The beam guide fits into base 2, which acts as a carrier for all the parts. An optoelectronic receiver 3, for example a photodiode, phototransistor or similar, is directed towards exit axis 13.
Beam guide 1 is attached to the vehicle screen 6 by means of a transparent coupling medium 5, for example transparent adhesive, which permits optical coupling with the screen. The vehicle screen can be a front windshield, a rear windshield or another transparent pane.
If no rain or other deposit is present, the beam of rays which is emitted by the transmitter is totally reflected within the beam guide and reaches the optoelectronic sensor 3 along the exit axis 13. The beam of rays is in a narrow band and shown in the filter graphs as a rectangular operating range. When it rains, the surface of the vehicle screen is wetted to a greater or lesser extent. The proportion of the beam which is reflected is influenced by this. The portion of the beam which is reflected is measured.
Normally this measurement is corrupted by various interference factors, and while a reduction in interference can be achieved by pulse synchronization of the transmitter and receiver, interference factors are still considerable, particularly daylight interference in the visible light range. This means that it is difficult to make an exact and reliable measurement.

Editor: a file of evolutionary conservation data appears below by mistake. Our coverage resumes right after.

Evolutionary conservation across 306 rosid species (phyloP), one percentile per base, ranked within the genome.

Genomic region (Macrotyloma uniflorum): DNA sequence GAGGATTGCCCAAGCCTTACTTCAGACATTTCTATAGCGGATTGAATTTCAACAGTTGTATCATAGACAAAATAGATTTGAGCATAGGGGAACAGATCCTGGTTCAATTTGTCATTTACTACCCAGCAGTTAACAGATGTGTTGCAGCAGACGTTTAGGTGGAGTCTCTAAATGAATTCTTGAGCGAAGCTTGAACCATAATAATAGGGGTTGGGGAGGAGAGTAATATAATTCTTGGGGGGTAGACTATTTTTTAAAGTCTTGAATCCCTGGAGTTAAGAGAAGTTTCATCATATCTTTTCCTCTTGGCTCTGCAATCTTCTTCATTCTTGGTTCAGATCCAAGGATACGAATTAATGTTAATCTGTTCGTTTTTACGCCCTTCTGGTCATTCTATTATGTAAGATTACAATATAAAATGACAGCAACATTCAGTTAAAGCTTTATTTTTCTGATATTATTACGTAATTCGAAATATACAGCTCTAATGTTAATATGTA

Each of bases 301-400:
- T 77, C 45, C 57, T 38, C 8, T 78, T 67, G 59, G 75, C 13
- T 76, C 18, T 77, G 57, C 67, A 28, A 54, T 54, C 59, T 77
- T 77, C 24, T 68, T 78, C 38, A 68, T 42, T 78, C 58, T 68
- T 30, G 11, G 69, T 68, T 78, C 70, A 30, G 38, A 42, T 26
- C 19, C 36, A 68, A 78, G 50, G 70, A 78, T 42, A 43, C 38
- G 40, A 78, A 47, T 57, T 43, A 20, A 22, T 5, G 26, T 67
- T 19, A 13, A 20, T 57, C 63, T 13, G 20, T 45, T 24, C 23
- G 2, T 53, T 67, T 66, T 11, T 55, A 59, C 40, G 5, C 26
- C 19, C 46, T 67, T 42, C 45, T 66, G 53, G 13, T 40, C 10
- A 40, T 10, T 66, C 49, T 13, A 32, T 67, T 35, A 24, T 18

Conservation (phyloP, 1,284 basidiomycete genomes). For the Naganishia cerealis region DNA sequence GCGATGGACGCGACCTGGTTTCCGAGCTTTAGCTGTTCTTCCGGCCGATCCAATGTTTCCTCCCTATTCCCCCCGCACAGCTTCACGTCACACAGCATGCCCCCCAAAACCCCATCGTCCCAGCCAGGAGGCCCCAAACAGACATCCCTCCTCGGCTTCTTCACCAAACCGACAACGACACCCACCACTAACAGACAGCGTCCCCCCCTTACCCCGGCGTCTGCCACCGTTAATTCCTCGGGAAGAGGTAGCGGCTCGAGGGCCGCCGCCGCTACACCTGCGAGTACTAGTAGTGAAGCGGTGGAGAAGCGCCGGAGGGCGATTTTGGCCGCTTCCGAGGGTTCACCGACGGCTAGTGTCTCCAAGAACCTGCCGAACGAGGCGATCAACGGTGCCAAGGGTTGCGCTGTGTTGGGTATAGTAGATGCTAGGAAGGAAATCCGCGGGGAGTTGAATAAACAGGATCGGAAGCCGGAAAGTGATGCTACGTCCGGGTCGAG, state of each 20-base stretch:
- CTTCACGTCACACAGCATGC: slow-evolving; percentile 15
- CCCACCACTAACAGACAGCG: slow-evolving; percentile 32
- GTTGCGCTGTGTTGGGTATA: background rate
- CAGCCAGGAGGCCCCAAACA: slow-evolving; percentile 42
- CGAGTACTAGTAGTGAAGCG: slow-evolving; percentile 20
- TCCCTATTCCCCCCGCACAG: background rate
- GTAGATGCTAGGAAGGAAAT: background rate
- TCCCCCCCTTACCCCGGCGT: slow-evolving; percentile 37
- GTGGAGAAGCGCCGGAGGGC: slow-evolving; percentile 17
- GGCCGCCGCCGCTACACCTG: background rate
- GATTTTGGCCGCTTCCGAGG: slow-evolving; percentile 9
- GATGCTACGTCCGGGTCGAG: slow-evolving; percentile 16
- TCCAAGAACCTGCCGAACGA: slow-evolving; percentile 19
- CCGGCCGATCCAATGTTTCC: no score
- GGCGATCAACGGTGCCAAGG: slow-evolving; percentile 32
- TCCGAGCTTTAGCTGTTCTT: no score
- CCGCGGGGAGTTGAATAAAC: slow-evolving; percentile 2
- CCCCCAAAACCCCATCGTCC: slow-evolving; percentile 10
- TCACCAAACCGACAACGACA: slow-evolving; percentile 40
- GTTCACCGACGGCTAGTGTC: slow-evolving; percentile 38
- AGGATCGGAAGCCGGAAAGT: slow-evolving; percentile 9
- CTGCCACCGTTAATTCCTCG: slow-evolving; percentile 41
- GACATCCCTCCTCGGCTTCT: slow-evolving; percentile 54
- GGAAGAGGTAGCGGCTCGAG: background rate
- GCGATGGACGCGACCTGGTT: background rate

Therefore, the invention provides at least two filters 4 which are shown in FIG. 1 in an abstract form, the effect of the filters is shown in the relevant filter graphs.
The upper filter graph in FIG. 1 shows the narrow-band emitted beam as the operational range. Filter 4, in the form of a layer on the beam exit surface applied, for example, by vacuum evaporation, is a band pass filter, whose pass range is shown in curve 4'. The upper edge of the pass range corresponds to the upper edge of the operational range.